Endometrial scratch is a procedure which is hypothesised to help embryos implant more successfully after IVF/ICSI and involves scratching the lining of the womb.

Several studies have examined the impact of endometrial scratch in the cycle preceding an IVF treatment cycle in women with recurrent implantation failure, which appear to provide convincing evidence of benefit of superficial endometrial scratch in improving the implantation rate in this group of women. However, the effect of this treatment on pregnancy outcomes in women who have experienced recurrent miscarriage or those undergoing their first IVF cycle is uncertain.

Professor Adam Balen, Chair of the British Fertility Society (BFS) and spokesperson for the RCOG, said: “These two papers look at the current available evidence which exists and give much-needed guidance to both healthcare professionals and the public on these two topics. It is important that patients receive full information about treatments, the current evidence for benefit and whether there are any side effects or risks associated with it.”

Mr Mostafa Metwally, Vice Chair of the RCOG’s Scientific Advisory Committee added: “There is currently no convincing evidence that uterine natural killer cells are the cause of reproductive failure. Despite this, a number of women are requesting and being offered analysis of either peripheral blood or uterine killer cells and the value of these measurements remains controversial. Current evidence suggests that endometrial scratch may benefit women with recurrent implantation failure and therefore defining the optimal number of previously failed embryo transfer cycles needs to be evaluated in large cohort randomised prospective clinical trials.We still do not understand the mechanism by which endometrial trauma may lead to improvements in IVF outcomes in women and further studies are needed looking specifically at its success among women undergoing their first IVF cycle.”

The papers are available here:

The Role of Natural Killer Cells in Human Fertility

Local Endometrial Trauma (Endometrial Scratch): A Treatment Strategy to Improve Implantation Rates

Have you been affected by miscarriage?

If you have been affected by miscarriage, would you be able to help by completing a survey about priority setting around miscarriage? The link to the survey itself is here but if you are interested in reading more about it, this may be helpful from one of the lay members who has been sitting on the group leading the project.  The aim is to improve the care and treatment for women who experience miscarriage and those affected by it, and to set the priorities for research that will make the biggest difference.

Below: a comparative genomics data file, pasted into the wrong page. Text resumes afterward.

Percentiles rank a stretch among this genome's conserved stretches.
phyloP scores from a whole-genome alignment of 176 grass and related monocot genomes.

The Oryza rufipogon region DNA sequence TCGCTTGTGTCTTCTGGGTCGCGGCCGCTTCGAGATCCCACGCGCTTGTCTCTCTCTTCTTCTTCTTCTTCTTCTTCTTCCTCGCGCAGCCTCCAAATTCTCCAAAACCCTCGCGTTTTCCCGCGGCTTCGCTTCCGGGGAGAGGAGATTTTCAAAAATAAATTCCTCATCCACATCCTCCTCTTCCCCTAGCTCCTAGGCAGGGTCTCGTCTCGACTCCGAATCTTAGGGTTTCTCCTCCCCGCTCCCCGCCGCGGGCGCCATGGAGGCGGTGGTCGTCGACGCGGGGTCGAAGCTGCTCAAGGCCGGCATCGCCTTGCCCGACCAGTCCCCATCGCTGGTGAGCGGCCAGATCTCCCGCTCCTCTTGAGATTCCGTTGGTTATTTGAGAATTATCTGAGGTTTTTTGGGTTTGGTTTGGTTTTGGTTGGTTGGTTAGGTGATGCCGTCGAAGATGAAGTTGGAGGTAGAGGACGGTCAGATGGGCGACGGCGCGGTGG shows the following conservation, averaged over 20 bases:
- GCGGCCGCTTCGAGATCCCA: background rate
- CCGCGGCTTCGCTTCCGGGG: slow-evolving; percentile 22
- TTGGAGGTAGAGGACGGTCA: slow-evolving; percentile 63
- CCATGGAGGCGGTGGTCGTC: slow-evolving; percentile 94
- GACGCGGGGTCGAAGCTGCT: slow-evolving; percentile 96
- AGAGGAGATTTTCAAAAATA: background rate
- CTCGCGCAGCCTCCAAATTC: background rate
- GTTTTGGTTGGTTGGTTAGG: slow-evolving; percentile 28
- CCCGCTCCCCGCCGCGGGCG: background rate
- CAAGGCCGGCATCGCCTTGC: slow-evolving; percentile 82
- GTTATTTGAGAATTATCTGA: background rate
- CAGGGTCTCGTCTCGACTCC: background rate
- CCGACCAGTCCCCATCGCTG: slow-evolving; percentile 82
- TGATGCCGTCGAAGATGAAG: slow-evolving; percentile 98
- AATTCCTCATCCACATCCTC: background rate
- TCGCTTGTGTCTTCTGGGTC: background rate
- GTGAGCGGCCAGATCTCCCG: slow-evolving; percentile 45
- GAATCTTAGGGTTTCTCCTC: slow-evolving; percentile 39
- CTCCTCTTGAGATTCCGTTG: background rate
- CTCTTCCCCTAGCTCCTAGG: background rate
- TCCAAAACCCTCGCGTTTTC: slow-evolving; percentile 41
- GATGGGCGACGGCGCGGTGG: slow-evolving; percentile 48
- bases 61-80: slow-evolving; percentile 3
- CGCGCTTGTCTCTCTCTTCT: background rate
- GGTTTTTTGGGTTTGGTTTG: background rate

Woman who have had a miscarriage themselves and their partners, family members, friends and colleagues are invited to complete the survey along with professionals involved  in caring for women who have experienced miscarriage and professional bodies, patient groups, charities and other organisations involved with miscarriage.

RCOG Women’s Voices

I’m really delighted to be able to let you know that I’ve been appointed as the first Women’s Voices Lead at the Royal College of Obstetricians and Gynaecologists – you can find out more about that here and about the Women’s Voices Involvement Panel itself here. I think it’s a really exciting time at the RCOG where there is a genuine commitment to listen to women’s voices – but do read more on the website and let me know what you think!

Reproductive immunology

Natural_killer_cellIf you look on fertility websites, you’ll often find people discussing reproductive immunology or their NK cell tests and results. What’s often not clear from the discussions is the fact that the reason many fertility specialists don’t offer this kind of treatment is because they don’t believe there is any scientific evidence to back up the theories.

This picture above is apparently an NK cell – I can’t imagine they are quite that purple in colour, but it gives them just the kind of slightly sinister look that the name conjures up. In fact, as Dr Norman Shreeve from Cambridge University explains in the latest edition of the BioNews online newsletter, the name is misleading as the cells play a key role in early pregnancy,

If you’re thinking of looking into having your NK cells tested, or taking some of the treatments currently offered in this field, you should first read the information on the HFEA website and a scientific impact paper on the subject from the Royal College of Obstetricians and Gynaecologists which is more complex but also concludes that there is little evidence to support the use of these treatments and that their use should be restricted to research trials.

What the experts have to say on reproductive immunology

If you are considering having immune tests or treatments along with your fertility treatment, it is important to have looked into this properly. You will find vast amounts of information about this online, some of it written by people who currently offer the treatment. More and more patients consider having NK cell testing along with other assessments, but not all are aware of the views of leading professionals in the field.

The things it is really worth reading about this are first, a Scientific Impact Paper from the Royal College of Obstetricians and Gynaecologists, which is the professional body for gynaecologists, including fertility specialists, in the UK. The other is the Human Fertilisation and Embryology Authority’s information for patients about reproductive immunology. These give an evidence-based view from professional experts and will give a good basis on which to make any decision about immune tests and treatments.